Monday, January 13, 2014

Death Comes...


...For the Archbishop. Doesn't that sound like a horror story or something macabre by Poe? Really, it's an adorable book about the Archbishop of New Mexico (based on the real-life first Archbishop of New Mexico, Jean-Baptiste Lamy) reviewing his life as a pioneer, written by one of my very favorite great American authors, Willa Cather. Seriously, her writing is meant to be read out loud. Listen read:

"It was early when the Spanish Cardinal and his guests sat down to dinner. The sun was still good for an hour of supreme splendour (sic), and across the shining folds of country the low profile of the city barely fretted the skyline - indistinct except for the dome of St. Peter's, bluish grey like the flattened top of a great balloon, just a flash of copper light on its soft metallic surface...this time in the later afternoon, the vehemence of the sun suggested motion. The light was full of action and had a peculiar quality of splendid finish... It bored into the ilex trees, illuminating their mahogany trunks and blurring their dark foliage; it warmed the bright green of the orange trees and the rose of the oleander blooms to gold; sent congested spiral patterns quivering over the damask and plate and crystal." (pg. 4)

Emily is such a good sport and let me read aloud to her in the airport at one in the morning...more on that later.

"One might almost say that an apparition is human vision corrected by divine love... [Miracles] seem to me to rest not so much upon faces or voices or healing power coming suddenly near to us from afar off, but upon our perceptions being made finer, so that for a moment our eyes can see and our ears can hear what is there about us always." (pg. 50)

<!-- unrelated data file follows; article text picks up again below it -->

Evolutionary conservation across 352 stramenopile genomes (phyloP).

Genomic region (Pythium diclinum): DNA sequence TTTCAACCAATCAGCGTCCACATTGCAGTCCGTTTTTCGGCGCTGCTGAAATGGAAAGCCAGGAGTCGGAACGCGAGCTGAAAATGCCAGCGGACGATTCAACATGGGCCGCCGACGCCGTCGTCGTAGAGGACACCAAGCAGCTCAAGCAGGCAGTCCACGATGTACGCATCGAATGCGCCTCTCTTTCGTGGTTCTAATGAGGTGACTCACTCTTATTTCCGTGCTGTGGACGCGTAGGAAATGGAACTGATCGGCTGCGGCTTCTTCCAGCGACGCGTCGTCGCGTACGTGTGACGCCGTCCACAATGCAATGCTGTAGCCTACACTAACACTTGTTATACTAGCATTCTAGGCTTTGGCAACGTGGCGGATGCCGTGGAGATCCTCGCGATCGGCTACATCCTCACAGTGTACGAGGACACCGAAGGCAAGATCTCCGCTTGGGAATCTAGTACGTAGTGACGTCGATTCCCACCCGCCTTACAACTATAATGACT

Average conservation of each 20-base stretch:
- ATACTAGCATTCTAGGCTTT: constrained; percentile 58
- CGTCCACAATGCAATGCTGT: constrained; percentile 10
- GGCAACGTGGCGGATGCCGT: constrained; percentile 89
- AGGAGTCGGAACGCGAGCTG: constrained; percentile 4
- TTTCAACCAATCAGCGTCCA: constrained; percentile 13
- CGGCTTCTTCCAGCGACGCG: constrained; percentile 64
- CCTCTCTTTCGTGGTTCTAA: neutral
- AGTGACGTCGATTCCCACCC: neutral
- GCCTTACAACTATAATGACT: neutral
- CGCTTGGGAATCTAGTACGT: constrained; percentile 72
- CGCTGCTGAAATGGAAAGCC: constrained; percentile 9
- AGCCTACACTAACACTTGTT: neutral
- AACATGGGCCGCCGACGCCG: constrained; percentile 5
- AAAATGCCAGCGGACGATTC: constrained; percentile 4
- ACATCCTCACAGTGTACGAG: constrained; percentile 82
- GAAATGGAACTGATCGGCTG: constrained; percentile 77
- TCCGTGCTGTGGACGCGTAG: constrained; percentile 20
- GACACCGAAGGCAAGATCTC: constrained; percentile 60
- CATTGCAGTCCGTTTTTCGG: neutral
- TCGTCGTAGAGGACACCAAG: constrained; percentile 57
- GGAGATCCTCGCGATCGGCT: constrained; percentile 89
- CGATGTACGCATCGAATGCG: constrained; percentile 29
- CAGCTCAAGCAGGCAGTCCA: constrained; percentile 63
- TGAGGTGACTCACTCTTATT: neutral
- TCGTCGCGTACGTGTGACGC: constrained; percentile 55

Ok, so Cather's a bit of an early American romantic, but when you write such amazing works of literary beauty, you can afford to. (Also, props to using big words and long phrases yet somehow avoiding to sound pretentious.)

"North of Laguna two Zuni runners sped by them, going somewhere east... They saluted Eusabio by gestures with the open palm, but did not stop. They coursed over the sand with the fleetness of young antelope, their bodies disappearing and reappearing among the sand dunes, like the shadows that eagles cast in their strong, unhurried flight." (pg. 235)

She is not without fault, and romanticizes the intrusion of Americans into the areas of New Mexico, Arizona, and southern Colorado as "progress". But at the same time, she demonstrates an appreciation for the unique culture of the area and her desire for it to be preserved, and does not fail to represent the full spectrum of humanity as portrayed by Hopi and Navajo, Rancher and Priest alike. So, needless to say, I'm a bit torn about how I am to interpret this book because it's sorta heavy on the "white man's burden" but it's also freaking BEAUTIFUL.

I also just realized that in order to read 75 books in a year, that's more than one per week, and I'm already behind. Oops.

P.S. Wondering wtf is an ilex tree? Me too. Apparently it's just the fancy Latin for the holly tree.

P.P.S. I tried to read Chuck Palahniuk's "Choke" next, but jk lol why did I think that was going to happen? I mean, the dude wrote "Fight Club" and I was surprised by how, um, nasty this book was. I got four and a half chapters in before I threw in the proverbial towel. Just, no.

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